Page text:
home Exploratory Testing Case Study: Offshore Team Innovation Lab

Case Study: Offshore Team Innovation Lab

Lab team brainstorming session

Whether you work in engineering/product, operations, or even marketing, keeping your team trained and engaged with their work is a challenge that is universal for all managers. This is hard enough when your team is in-house, but what are you to do, when you have multiple teams to manage across different time zones?

Many companies today use some form of offshoring, outsourcing, or a combination of both when it comes to their testing staffing, but building the skills of those teams to operate in cutting-edge technologies and methodologies can be tricky, especially when one factors in expectations of staff (both in-house and the off-shore team) perceived cultural dynamics, or the need for teams to problem-solve and troubleshoot on their own.

In this case study we will lay out the results of engaging an offshore team’s creativity, excitement and intelligence to light their innovation fire and solve their own growth issues.

The method behind the madness: the making of the Innovation Lab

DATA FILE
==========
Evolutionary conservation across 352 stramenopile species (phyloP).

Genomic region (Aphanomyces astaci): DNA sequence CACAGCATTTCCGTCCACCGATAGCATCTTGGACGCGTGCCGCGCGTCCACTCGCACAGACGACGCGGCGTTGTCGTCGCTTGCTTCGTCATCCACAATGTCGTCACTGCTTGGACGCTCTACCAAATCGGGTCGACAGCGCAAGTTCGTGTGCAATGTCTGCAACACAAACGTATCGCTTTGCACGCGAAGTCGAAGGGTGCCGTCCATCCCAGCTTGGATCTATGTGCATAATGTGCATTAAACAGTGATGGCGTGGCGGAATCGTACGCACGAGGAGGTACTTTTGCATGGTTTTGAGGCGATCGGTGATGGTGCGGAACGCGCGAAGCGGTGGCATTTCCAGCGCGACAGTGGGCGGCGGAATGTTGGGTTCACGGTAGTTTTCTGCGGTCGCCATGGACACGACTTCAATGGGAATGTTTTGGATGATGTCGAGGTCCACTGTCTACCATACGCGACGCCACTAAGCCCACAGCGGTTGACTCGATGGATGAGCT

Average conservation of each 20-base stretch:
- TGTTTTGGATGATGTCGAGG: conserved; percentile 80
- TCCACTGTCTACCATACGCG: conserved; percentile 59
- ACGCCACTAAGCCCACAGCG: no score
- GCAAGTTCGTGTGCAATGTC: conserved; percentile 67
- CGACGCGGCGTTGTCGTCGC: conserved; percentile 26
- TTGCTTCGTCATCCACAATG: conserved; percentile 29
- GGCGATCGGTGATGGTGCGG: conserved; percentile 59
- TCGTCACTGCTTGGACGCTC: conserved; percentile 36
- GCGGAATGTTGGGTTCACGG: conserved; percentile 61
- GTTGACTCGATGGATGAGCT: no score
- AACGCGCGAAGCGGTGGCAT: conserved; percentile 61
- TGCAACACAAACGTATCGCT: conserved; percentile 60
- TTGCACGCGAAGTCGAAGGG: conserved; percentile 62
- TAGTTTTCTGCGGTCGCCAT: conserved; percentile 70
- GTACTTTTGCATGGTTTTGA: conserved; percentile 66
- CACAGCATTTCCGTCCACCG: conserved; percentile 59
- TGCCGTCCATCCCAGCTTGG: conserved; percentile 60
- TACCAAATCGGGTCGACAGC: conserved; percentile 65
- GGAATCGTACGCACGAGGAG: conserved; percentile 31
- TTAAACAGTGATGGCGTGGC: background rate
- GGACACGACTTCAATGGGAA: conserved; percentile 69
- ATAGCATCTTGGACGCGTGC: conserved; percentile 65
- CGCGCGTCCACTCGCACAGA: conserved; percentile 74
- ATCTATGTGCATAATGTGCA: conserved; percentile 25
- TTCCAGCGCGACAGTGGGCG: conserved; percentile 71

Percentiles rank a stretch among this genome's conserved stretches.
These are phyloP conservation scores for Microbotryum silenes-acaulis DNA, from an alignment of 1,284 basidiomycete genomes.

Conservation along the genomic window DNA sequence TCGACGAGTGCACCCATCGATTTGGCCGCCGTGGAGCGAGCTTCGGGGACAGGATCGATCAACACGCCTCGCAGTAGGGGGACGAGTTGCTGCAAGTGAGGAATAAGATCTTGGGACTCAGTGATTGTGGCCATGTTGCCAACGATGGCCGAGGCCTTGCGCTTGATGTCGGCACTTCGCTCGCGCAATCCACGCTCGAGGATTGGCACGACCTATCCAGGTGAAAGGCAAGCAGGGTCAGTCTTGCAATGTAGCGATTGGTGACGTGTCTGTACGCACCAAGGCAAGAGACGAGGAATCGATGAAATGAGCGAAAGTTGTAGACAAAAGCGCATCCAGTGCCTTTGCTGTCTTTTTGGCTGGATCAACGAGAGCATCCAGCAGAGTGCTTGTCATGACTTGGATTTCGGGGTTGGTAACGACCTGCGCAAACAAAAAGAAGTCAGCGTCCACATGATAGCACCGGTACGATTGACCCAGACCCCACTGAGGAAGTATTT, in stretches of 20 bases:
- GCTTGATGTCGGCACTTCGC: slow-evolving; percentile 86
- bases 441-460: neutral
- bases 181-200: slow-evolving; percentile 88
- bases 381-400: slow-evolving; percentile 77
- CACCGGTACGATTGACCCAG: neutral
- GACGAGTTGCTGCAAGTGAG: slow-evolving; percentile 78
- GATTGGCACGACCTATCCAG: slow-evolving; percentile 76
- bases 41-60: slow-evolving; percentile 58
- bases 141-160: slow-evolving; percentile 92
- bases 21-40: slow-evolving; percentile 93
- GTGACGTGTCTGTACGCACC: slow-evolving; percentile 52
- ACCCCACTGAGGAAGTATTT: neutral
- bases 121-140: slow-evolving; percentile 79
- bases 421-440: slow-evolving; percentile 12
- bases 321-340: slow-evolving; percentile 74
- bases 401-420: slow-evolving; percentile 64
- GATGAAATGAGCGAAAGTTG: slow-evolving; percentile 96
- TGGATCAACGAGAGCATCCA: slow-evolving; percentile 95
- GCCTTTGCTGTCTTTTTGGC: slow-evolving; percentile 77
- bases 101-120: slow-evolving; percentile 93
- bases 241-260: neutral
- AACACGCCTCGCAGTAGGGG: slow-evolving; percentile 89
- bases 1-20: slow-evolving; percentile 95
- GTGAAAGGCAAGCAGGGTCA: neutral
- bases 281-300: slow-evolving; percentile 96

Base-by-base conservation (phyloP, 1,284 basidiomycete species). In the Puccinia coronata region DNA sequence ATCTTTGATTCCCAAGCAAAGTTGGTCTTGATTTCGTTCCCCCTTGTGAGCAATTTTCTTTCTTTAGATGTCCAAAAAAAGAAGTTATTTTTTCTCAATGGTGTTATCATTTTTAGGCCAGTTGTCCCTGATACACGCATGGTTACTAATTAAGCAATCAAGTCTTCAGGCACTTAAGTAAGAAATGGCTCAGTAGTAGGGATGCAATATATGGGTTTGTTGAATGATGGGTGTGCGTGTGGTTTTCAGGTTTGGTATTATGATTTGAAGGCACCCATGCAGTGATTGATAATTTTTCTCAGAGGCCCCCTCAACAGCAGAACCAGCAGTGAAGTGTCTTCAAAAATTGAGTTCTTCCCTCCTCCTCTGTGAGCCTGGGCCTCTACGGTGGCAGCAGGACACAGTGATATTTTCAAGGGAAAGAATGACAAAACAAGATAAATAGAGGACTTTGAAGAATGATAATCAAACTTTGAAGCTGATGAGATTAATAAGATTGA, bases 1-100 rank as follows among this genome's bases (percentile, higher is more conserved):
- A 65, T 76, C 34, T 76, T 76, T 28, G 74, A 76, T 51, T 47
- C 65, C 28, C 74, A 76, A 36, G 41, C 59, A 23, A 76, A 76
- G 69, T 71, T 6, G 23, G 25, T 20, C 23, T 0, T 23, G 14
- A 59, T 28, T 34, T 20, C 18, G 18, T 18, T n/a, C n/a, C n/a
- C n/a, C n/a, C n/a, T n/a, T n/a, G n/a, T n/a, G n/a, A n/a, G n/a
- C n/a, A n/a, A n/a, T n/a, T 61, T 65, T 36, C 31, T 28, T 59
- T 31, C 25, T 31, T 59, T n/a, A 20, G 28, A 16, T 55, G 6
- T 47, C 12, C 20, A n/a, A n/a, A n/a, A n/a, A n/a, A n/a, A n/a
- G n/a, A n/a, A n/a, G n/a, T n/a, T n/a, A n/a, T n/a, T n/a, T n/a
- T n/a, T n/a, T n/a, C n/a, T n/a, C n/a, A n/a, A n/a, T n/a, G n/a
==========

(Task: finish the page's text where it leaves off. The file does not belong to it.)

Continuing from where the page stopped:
LogiGear, realizing this challenge, set on a solution to better train their staff in their offshore locations. Besides teaching the team in leading technologies, the goal of the training was to foster innovation and problem-solving independently of the home office. With that in mind, the LogiGear home-office came up with the following solution. It would develop an Innovation Lab.

The goal of the Innovation lab was two-fold: First, to train the team in cutting edge technologies through the Innovation Lab, and encourage hands-on learning via IoT and mobile devices. The second goal of the innovation lab was to instill a sense of ownership in the offshore team and teach them to foster solutions to problems they faced on their own. This would allow them to gain more autonomy from the home office.

Peter F. Drucker released an essential management book called Innovation and Entrepreneurship. His book paints a picture of the disciplines required for innovation and entrepreneurship.

He states, “Innovation is the specific instrument of entrepreneurship—the act that endows resources with a new capacity to create wealth.”

Drucker detailed the Six characteristics of knowledge work. We’ve talked about it before in LogiGear Magazine’s “Leader’s Pulse.” However, instead of the US home office side leading this effort we decided to try an experiment of our own: we will have the offshore team lead this.

Team problem-solving session